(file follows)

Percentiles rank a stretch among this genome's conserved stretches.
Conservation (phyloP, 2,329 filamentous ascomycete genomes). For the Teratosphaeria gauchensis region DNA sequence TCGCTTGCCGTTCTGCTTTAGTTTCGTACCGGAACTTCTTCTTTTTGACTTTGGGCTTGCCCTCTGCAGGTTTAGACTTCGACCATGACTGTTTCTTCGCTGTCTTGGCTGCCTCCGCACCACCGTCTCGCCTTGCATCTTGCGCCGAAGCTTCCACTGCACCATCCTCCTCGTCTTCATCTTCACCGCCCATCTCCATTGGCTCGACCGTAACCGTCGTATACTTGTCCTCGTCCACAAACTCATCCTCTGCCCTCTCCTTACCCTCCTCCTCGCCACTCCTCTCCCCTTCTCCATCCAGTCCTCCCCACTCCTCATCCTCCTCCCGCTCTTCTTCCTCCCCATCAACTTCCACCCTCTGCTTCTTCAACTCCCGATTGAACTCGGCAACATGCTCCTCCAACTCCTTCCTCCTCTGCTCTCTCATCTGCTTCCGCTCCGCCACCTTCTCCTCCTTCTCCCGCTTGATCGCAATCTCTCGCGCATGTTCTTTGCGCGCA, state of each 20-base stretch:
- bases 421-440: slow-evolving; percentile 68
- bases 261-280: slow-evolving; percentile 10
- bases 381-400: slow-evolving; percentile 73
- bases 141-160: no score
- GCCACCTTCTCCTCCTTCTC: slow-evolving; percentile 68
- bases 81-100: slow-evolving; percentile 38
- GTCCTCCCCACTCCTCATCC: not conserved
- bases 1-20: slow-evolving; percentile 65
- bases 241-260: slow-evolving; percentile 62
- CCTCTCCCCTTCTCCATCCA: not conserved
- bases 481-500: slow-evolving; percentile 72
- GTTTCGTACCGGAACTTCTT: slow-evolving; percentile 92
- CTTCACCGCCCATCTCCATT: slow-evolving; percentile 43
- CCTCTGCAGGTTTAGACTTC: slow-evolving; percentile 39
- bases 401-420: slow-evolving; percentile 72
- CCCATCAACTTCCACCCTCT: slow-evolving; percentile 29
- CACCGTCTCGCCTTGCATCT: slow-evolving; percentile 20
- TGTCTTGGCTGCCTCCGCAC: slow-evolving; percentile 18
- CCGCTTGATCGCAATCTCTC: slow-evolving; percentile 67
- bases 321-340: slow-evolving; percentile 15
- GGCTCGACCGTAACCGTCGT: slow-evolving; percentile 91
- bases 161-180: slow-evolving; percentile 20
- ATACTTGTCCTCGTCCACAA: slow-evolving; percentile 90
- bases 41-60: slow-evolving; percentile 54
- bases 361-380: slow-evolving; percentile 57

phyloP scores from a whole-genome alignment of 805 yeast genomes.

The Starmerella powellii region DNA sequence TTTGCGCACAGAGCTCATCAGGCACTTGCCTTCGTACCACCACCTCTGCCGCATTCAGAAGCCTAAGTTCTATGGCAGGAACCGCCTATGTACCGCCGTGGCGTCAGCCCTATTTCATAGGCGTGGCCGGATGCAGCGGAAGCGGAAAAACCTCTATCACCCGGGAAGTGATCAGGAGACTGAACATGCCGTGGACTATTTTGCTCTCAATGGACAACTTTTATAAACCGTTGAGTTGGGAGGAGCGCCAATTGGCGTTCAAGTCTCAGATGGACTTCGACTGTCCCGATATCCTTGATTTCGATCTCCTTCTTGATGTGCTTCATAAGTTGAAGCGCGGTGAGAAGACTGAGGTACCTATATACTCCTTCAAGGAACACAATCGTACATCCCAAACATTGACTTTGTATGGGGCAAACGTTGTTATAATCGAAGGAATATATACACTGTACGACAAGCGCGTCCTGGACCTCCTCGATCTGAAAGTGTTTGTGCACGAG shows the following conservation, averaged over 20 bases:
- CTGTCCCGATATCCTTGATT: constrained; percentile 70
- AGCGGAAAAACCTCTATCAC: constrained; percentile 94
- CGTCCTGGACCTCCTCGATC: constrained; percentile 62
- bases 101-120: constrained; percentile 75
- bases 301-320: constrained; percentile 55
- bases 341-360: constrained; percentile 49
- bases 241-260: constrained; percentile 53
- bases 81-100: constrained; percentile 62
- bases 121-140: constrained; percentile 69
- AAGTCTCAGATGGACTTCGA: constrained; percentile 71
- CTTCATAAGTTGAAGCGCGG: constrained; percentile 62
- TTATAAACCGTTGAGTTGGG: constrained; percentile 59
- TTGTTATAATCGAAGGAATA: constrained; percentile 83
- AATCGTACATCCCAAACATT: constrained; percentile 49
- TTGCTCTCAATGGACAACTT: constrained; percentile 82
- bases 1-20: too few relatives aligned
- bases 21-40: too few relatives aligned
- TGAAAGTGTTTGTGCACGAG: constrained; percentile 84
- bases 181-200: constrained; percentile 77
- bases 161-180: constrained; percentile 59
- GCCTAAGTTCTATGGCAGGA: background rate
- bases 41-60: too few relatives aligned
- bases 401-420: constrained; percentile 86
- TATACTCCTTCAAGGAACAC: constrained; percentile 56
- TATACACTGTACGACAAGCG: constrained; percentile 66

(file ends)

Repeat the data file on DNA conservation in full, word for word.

Percentiles rank a stretch among this genome's conserved stretches.
Conservation (phyloP, 2,329 filamentous ascomycete genomes). For the Teratosphaeria gauchensis region DNA sequence TCGCTTGCCGTTCTGCTTTAGTTTCGTACCGGAACTTCTTCTTTTTGACTTTGGGCTTGCCCTCTGCAGGTTTAGACTTCGACCATGACTGTTTCTTCGCTGTCTTGGCTGCCTCCGCACCACCGTCTCGCCTTGCATCTTGCGCCGAAGCTTCCACTGCACCATCCTCCTCGTCTTCATCTTCACCGCCCATCTCCATTGGCTCGACCGTAACCGTCGTATACTTGTCCTCGTCCACAAACTCATCCTCTGCCCTCTCCTTACCCTCCTCCTCGCCACTCCTCTCCCCTTCTCCATCCAGTCCTCCCCACTCCTCATCCTCCTCCCGCTCTTCTTCCTCCCCATCAACTTCCACCCTCTGCTTCTTCAACTCCCGATTGAACTCGGCAACATGCTCCTCCAACTCCTTCCTCCTCTGCTCTCTCATCTGCTTCCGCTCCGCCACCTTCTCCTCCTTCTCCCGCTTGATCGCAATCTCTCGCGCATGTTCTTTGCGCGCA, state of each 20-base stretch:
- bases 421-440: slow-evolving; percentile 68
- bases 261-280: slow-evolving; percentile 10
- bases 381-400: slow-evolving; percentile 73
- bases 141-160: no score
- GCCACCTTCTCCTCCTTCTC: slow-evolving; percentile 68
- bases 81-100: slow-evolving; percentile 38
- GTCCTCCCCACTCCTCATCC: not conserved
- bases 1-20: slow-evolving; percentile 65
- bases 241-260: slow-evolving; percentile 62
- CCTCTCCCCTTCTCCATCCA: not conserved
- bases 481-500: slow-evolving; percentile 72
- GTTTCGTACCGGAACTTCTT: slow-evolving; percentile 92
- CTTCACCGCCCATCTCCATT: slow-evolving; percentile 43
- CCTCTGCAGGTTTAGACTTC: slow-evolving; percentile 39
- bases 401-420: slow-evolving; percentile 72
- CCCATCAACTTCCACCCTCT: slow-evolving; percentile 29
- CACCGTCTCGCCTTGCATCT: slow-evolving; percentile 20
- TGTCTTGGCTGCCTCCGCAC: slow-evolving; percentile 18
- CCGCTTGATCGCAATCTCTC: slow-evolving; percentile 67
- bases 321-340: slow-evolving; percentile 15
- GGCTCGACCGTAACCGTCGT: slow-evolving; percentile 91
- bases 161-180: slow-evolving; percentile 20
- ATACTTGTCCTCGTCCACAA: slow-evolving; percentile 90
- bases 41-60: slow-evolving; percentile 54
- bases 361-380: slow-evolving; percentile 57

phyloP scores from a whole-genome alignment of 805 yeast genomes.

The Starmerella powellii region DNA sequence TTTGCGCACAGAGCTCATCAGGCACTTGCCTTCGTACCACCACCTCTGCCGCATTCAGAAGCCTAAGTTCTATGGCAGGAACCGCCTATGTACCGCCGTGGCGTCAGCCCTATTTCATAGGCGTGGCCGGATGCAGCGGAAGCGGAAAAACCTCTATCACCCGGGAAGTGATCAGGAGACTGAACATGCCGTGGACTATTTTGCTCTCAATGGACAACTTTTATAAACCGTTGAGTTGGGAGGAGCGCCAATTGGCGTTCAAGTCTCAGATGGACTTCGACTGTCCCGATATCCTTGATTTCGATCTCCTTCTTGATGTGCTTCATAAGTTGAAGCGCGGTGAGAAGACTGAGGTACCTATATACTCCTTCAAGGAACACAATCGTACATCCCAAACATTGACTTTGTATGGGGCAAACGTTGTTATAATCGAAGGAATATATACACTGTACGACAAGCGCGTCCTGGACCTCCTCGATCTGAAAGTGTTTGTGCACGAG shows the following conservation, averaged over 20 bases:
- CTGTCCCGATATCCTTGATT: constrained; percentile 70
- AGCGGAAAAACCTCTATCAC: constrained; percentile 94
- CGTCCTGGACCTCCTCGATC: constrained; percentile 62
- bases 101-120: constrained; percentile 75
- bases 301-320: constrained; percentile 55
- bases 341-360: constrained; percentile 49
- bases 241-260: constrained; percentile 53
- bases 81-100: constrained; percentile 62
- bases 121-140: constrained; percentile 69
- AAGTCTCAGATGGACTTCGA: constrained; percentile 71
- CTTCATAAGTTGAAGCGCGG: constrained; percentile 62
- TTATAAACCGTTGAGTTGGG: constrained; percentile 59
- TTGTTATAATCGAAGGAATA: constrained; percentile 83
- AATCGTACATCCCAAACATT: constrained; percentile 49
- TTGCTCTCAATGGACAACTT: constrained; percentile 82
- bases 1-20: too few relatives aligned
- bases 21-40: too few relatives aligned
- TGAAAGTGTTTGTGCACGAG: constrained; percentile 84
- bases 181-200: constrained; percentile 77
- bases 161-180: constrained; percentile 59
- GCCTAAGTTCTATGGCAGGA: background rate
- bases 41-60: too few relatives aligned
- bases 401-420: constrained; percentile 86
- TATACTCCTTCAAGGAACAC: constrained; percentile 56
- TATACACTGTACGACAAGCG: constrained; percentile 66